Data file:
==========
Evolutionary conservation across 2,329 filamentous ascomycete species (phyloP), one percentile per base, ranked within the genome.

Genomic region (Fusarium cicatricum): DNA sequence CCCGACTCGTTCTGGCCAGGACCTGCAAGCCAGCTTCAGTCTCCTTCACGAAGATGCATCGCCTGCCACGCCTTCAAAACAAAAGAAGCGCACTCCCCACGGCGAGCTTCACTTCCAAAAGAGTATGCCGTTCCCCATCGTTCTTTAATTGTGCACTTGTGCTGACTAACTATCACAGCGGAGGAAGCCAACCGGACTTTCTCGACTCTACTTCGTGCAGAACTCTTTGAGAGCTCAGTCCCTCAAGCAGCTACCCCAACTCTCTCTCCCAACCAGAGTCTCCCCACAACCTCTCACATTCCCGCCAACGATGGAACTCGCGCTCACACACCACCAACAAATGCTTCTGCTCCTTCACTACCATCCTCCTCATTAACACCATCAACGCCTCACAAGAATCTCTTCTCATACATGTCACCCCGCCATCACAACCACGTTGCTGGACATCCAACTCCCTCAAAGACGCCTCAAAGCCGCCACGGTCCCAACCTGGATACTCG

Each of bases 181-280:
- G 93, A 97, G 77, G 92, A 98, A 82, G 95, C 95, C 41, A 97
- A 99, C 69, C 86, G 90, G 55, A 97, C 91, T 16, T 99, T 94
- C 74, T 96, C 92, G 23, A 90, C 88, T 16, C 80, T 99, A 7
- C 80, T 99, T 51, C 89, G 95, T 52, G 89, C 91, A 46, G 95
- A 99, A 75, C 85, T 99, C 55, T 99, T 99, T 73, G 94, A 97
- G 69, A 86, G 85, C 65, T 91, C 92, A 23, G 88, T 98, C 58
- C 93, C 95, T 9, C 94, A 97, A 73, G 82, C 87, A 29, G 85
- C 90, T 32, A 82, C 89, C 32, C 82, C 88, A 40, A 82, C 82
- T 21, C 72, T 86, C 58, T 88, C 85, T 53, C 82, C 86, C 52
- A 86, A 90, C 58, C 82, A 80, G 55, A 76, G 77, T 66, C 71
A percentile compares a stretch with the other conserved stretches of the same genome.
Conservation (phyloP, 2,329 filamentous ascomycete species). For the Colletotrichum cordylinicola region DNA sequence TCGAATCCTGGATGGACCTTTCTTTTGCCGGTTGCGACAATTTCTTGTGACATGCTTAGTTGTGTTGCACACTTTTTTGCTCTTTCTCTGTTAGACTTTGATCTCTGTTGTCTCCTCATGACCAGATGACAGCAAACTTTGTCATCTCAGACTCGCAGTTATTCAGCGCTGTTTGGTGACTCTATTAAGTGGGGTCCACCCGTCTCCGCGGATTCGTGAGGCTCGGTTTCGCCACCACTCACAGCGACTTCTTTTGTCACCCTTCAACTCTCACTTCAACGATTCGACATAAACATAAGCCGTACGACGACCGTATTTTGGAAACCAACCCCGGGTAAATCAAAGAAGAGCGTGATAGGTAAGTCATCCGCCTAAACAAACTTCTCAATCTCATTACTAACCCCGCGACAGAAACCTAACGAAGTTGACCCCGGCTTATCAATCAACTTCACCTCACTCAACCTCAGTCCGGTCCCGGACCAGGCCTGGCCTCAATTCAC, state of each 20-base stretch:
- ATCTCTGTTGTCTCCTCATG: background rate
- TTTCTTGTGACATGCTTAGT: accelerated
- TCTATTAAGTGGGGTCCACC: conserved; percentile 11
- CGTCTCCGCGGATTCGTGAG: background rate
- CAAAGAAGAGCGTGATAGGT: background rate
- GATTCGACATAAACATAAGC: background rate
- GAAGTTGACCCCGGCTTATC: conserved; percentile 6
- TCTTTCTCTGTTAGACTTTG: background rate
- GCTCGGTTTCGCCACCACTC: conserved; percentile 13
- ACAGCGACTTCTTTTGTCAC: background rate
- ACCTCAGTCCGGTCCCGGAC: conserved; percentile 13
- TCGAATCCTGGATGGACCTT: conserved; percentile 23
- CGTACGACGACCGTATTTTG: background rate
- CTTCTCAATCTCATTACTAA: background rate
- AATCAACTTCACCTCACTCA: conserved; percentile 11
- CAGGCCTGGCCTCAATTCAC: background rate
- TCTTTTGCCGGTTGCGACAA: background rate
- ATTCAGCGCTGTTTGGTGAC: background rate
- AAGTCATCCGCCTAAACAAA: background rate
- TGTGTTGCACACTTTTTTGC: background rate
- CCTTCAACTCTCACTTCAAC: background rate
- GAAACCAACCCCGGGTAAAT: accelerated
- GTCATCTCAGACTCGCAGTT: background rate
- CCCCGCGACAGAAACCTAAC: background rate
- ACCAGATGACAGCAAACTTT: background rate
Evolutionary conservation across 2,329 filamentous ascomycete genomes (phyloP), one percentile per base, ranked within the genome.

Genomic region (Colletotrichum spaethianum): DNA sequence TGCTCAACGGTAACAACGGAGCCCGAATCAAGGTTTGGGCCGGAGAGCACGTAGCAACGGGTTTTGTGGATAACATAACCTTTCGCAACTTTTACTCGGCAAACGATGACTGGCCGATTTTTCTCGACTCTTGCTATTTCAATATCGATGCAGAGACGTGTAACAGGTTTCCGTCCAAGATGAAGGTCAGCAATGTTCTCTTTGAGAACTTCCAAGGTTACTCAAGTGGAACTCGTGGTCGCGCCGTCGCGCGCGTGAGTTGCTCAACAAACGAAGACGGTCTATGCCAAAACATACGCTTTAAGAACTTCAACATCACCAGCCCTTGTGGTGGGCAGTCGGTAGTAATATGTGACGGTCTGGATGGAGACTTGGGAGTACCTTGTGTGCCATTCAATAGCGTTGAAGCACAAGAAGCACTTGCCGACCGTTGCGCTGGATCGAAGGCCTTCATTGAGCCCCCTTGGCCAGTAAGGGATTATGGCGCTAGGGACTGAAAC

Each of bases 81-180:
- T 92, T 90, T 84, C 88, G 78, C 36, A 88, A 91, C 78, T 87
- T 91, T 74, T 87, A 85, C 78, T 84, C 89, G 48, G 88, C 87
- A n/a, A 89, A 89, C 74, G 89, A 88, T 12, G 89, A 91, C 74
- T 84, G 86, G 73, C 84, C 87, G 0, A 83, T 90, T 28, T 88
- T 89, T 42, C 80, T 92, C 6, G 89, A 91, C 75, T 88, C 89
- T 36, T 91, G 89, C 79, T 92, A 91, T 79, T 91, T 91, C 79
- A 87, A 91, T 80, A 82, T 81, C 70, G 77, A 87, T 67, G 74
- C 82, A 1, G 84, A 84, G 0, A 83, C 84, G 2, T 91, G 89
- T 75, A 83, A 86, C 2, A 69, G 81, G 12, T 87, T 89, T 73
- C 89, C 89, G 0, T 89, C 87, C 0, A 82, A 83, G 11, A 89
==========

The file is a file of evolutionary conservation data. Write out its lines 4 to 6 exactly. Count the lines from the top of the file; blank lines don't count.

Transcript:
- G 93, A 97, G 77, G 92, A 98, A 82, G 95, C 95, C 41, A 97
- A 99, C 69, C 86, G 90, G 55, A 97, C 91, T 16, T 99, T 94
- C 74, T 96, C 92, G 23, A 90, C 88, T 16, C 80, T 99, A 7